A Mini redesigned as a mini version of this might be cool, especially with a discreet GPU. Reply
  • affinityseattle - Wednesday, January 08, 2014 - link

    The LR test is a bit off. LR is not great at exporting. As a pro, I've found the trick is to stack export processes. The more cores you have, the more it can handle and utilize the CPU. So, the iMac i5 might be faster on a single export, but the Mac Pro should spank it if you start dividing the export up. Also, if you have a 1000-image export, the imac and mbp will overheat and reduce the CPU power (TLD). For a pro machine, these types of usage are relevant. Reply
  • GRAFiZ - Wednesday, January 08, 2014 - link

    It's an impressive product... but, as with most Apple designs, form is first, function is second. The fact that it has to scale CPU speed to reduce heat says all I need to know. Obviously the Apple fanbois will argue "THATS A THEORETICAL SITUATION!!!" but who cares? The fact is I'm buying brand new parts at the highest premium on the market... thermal throttling should NEVER EVER be necessary.

    Bottom line, like all Apple products, it's impressive... but, you can do better for less money elsewhere.
    Reply
  • DotFab - Wednesday, January 08, 2014 - link

    You've read it all wrong!

    The work load that put the MP under slower run was purely artificial.
    It's not anything actual programs run.
    The conclusion to draw is that the global thermal dissipation is great!

    You missed the point of the test.
    Reply
  • lukarak - Thursday, January 09, 2014 - link

    You clearly don't care, but people who will actually use it, will care that it won't throttle down when they load it.
    Only haters care about a situation that will never take place. As they can, in their frustration and insignificance, gloat about something.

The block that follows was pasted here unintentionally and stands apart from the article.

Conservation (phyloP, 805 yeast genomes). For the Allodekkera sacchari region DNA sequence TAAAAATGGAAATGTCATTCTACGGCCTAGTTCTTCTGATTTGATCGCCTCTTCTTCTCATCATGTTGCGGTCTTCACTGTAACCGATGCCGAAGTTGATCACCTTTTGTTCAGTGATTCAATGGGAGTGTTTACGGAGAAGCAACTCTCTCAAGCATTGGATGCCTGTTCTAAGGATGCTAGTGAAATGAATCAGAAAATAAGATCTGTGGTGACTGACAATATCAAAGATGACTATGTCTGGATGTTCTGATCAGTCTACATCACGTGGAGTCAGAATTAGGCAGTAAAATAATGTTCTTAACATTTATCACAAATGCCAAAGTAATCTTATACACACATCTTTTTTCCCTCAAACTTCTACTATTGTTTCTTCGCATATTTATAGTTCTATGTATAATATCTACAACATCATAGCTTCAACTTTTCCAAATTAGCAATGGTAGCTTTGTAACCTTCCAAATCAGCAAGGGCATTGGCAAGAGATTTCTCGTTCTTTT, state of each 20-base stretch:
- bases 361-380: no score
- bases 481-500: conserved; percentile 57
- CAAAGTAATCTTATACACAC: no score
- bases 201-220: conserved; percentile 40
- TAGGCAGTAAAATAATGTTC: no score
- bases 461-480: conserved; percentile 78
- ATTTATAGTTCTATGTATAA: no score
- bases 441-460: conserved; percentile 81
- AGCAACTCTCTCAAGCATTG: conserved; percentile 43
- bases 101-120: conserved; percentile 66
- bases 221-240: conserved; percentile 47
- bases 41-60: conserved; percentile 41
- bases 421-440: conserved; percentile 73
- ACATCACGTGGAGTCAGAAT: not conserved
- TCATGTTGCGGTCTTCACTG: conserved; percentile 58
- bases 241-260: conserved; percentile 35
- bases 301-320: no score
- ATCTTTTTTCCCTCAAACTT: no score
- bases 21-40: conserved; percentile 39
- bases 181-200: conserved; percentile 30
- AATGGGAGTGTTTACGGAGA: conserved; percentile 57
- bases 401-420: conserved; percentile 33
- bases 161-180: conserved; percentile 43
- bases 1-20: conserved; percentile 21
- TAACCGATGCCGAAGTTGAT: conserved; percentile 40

Reply
  • GRAFiZ - Thursday, January 09, 2014 - link

    No hater here... I just think it's poor design that a brand new product, costing as much as TEN THOUSAND DOLLARS can not handle a theoretical max load without overheating.

    I can build a dual octa-core Xeon E5v2 system for far less that could process the same simulated work load without any thermal of processor speed restrictions at all.

    But, I guess if you want the smallest little desktop made, it's really your only choice. I just find it funny that when you spend as much as a brand new car might cost on a desktop computer, that any such limitations would need to be accepted at all.
    Reply
  • wordsofpeace - Friday, January 10, 2014 - link

    If Apple had made it 10mm wider and maybe 20mm taller, the extra thermal capacity could have allowed more headroom. But no, it had to be 9.9" x 6.6" and 11lbs. It's almost as if the marketing dept. decided on the most wow factor specs and poor old engineering had to come up with a solution.
    Don't get me wrong, I'd love one on my desk, but I too don't understand Apple's addiction to form over function.
    Reply
  • tsk2 - Thursday, February 20, 2014 - link

    I share your view. I enjoy my mac pro 2008 (packed with all the stuff I need) and a nice cinema display. Sure, both are big, but they both look nice and I don't feel limited. I have tried small nice looking boxes in the past and my experience has always been that it is a lot of effort to expand, add cables, and still get that uncluttered feel. A bigger box, I can live with, but this solution, albeit "initially" good looking, is too short term. I wish Apple would notice that there are users who fall in our category.. Reply